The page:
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Confession.

IRLGW

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Dec 2, 2011
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Ok so I bought 2 X front calipers off eBay from a reputable seller. Changed all my lower brake components...cannot get any front brakes. Made a pressure bleeder from a garden sprayer and nicked the filler cap from my father's previa. I have fluid coming from every outlet and in any direction I choose but no pistons moving. Have I bought items which do not posses any moving parts! Or have I missed a procedure required for new calipers?

Yes I did remove the blanking bungs from the banjo bolt location! The pressure bleeder is strong enough to activate the rear calipers but fronts just won't budge.

Theory is to remove calipers and see if I can extract the pistons out a bit with mole grips and then backfill with brake fluid. Surely for £72 each at least one piston should move?

Don't you just hate aftermarket parts.
 

Chris

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great_britain
OK, first thing to consider is that there are 2 circuits. Front and rear. Each has a seal in the master cylinder. If the seal pushing fluid to the front brakes has gone then you can suck all the air out, put calipers from a Ferrari on there and still get no piston movement. I doubt that the new pistons are the problem. You could swap a front onto a rear perhaps and see if they push out. Pretty sure you can connect the hose, from memory. Leading question, at any point did you press the brake pedal completely to the floor?

OK next question is have you bled the master cylinder? Yes you have pressure bled, but there is a procedure to bleed the master cylinder too. And it might just be there there is air in the front circuit
 

guyc

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I feel your pain. I went through the same issue and I think it turned out that, as Chris has eruditely hinted at, I'd depressed the brake pedal all the way and that had moved the piston in the master brake cylinder on to a dirty / rough bit which had destroyed the seal.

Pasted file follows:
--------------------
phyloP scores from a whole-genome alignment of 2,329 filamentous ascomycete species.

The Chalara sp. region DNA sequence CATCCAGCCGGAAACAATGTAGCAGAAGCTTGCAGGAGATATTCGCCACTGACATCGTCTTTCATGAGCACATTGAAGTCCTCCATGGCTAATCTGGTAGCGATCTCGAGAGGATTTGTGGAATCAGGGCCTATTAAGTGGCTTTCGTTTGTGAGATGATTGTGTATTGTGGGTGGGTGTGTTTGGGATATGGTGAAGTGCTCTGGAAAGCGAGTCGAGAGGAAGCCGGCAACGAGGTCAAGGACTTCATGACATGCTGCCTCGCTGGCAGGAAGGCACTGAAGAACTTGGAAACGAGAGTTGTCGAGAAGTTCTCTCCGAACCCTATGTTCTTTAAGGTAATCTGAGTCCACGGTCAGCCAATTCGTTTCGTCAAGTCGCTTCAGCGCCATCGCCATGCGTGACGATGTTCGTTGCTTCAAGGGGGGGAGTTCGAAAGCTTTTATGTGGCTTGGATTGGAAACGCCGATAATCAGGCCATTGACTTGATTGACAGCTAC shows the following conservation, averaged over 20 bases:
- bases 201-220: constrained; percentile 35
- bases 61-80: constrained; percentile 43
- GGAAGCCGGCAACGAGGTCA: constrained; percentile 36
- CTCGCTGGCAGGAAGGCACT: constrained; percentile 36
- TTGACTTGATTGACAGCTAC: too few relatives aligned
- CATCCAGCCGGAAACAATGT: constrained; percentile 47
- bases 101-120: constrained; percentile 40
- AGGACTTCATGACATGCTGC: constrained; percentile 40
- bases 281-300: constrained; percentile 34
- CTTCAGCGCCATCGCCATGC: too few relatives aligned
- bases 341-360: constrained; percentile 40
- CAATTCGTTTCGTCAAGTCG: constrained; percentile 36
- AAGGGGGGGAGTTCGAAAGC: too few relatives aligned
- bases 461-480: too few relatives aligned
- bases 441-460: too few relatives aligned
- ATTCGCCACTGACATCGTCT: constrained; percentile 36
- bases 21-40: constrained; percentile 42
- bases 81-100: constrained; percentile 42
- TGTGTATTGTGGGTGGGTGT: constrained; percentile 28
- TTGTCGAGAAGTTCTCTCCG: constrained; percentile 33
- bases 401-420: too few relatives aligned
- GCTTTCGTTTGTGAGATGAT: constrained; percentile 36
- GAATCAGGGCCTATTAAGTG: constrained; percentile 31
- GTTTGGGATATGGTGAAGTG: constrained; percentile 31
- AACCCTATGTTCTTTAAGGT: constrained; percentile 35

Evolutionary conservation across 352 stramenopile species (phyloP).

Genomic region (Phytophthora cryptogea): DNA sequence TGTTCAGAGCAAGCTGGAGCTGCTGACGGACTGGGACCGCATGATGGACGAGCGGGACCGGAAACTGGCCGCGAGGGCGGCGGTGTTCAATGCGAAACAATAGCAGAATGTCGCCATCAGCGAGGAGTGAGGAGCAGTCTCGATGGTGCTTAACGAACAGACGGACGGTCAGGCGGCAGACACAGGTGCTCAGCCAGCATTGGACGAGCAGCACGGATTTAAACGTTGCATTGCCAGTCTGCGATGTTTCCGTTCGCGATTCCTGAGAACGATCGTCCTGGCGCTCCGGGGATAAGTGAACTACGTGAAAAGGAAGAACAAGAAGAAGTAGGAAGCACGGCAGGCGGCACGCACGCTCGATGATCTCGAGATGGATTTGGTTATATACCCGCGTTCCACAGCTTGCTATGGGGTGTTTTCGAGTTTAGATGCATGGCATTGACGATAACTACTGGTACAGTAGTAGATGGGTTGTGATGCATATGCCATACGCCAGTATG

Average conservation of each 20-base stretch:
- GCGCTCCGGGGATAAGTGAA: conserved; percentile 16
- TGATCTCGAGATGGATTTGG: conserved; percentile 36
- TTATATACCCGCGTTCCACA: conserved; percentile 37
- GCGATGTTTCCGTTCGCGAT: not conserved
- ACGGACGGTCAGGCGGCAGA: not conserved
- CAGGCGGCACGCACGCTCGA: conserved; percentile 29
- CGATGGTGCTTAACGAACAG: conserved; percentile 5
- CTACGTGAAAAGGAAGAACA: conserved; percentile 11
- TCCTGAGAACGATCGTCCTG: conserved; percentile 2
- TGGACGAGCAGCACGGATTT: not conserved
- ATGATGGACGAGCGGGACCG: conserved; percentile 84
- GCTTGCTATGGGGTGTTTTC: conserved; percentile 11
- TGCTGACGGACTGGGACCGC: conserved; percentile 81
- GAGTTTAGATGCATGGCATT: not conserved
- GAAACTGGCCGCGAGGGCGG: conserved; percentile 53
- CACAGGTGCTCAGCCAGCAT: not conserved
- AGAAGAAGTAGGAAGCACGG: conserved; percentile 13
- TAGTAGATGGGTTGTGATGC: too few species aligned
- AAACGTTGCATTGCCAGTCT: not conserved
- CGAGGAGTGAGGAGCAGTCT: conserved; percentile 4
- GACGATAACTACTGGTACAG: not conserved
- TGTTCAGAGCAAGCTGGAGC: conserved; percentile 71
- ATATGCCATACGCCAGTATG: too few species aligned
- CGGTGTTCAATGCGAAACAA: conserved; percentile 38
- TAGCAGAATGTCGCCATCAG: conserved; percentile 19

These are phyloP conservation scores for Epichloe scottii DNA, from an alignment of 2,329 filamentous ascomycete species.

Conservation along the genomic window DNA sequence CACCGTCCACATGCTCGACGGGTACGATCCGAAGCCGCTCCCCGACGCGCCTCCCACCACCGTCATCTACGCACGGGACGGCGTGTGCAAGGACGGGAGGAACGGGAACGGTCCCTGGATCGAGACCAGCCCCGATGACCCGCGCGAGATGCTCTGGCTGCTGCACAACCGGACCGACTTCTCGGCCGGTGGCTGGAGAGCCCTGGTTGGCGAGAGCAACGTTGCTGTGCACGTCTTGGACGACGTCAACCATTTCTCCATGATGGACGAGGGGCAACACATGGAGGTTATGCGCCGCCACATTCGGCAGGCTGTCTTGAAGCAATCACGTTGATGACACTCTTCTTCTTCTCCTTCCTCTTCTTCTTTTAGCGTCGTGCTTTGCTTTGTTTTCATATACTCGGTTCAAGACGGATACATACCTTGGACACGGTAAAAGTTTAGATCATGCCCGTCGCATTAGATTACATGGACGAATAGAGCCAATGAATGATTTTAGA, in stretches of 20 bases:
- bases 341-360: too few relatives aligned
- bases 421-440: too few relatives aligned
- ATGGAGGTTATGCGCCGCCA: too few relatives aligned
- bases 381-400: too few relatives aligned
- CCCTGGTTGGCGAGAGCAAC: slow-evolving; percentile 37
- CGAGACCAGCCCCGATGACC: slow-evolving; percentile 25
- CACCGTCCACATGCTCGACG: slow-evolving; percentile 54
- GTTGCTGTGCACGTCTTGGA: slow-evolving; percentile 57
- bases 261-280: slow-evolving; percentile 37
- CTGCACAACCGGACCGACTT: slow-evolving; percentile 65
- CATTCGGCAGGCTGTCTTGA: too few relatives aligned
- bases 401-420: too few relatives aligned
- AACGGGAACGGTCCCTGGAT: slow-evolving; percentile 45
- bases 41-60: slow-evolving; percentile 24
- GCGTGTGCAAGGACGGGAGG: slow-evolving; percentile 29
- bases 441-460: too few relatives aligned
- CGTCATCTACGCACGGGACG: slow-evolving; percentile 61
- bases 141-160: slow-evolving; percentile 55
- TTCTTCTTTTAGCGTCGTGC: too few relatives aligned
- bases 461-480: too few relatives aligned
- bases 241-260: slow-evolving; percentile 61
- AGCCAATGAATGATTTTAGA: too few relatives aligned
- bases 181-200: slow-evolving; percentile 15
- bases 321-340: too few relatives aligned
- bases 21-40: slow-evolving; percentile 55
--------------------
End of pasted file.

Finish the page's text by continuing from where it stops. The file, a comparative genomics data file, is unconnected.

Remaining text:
I changed the master cylinder and it all worked again.

I was also concerned that I'd got air in the ABS pump?
 

Shayne

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Similar thing on the 90 series, i ended up just loosening a pipe on the master so it could weep slightly as i bled the brakes again . Idea was if theres air trapped somewhere then it has to come out or move one way or another . Once i had some brakes i tightened the pipe and bled as normal again .
 

IRLGW

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Right so bleed bleed and bleed again. I was using a pressure bleeder to avoid having to pump the pedal. When I had steady flow at each corner it should have worked but the fronts didn't budge. In the end I had to manipulate the pistons out of the calipers and work them in and out a few times to lube the seals. In hindsight I should have pulled the pistons out of the crate and put brake fluid on the seals and reseated before going anywhere near fitting them. This would be my no 1 point

Don't both the outputs on the cylinder feed the abs unit first and then the front rear split from there? I loosened the two unions on top of the abs modulator and just let the pressure push the fluid through to that point. It seems to be thereafter that problems arise.

I think Shayne's idea is a good compromise in that if you leave the system pressurised then just crack all the unions a turn and wait for the fluid to find its own way around.
 
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frank rabbets

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Sometimes it helps to have the engine running so the servo gives a bit of a kick.
 

frank rabbets

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If it is the master the pedal will go down to the floor a bit more than normal, just leaving you enough for the rears. I doubt whether it's the calipers. They can't get only one moving part wrong can they?
 

IRLGW

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Defo think with new cheap parts that they should be stripped down to their components, checked for imperfections, toleranced, lubed, reassembled and then wonder why one didn't buy OEM to begin with.
 
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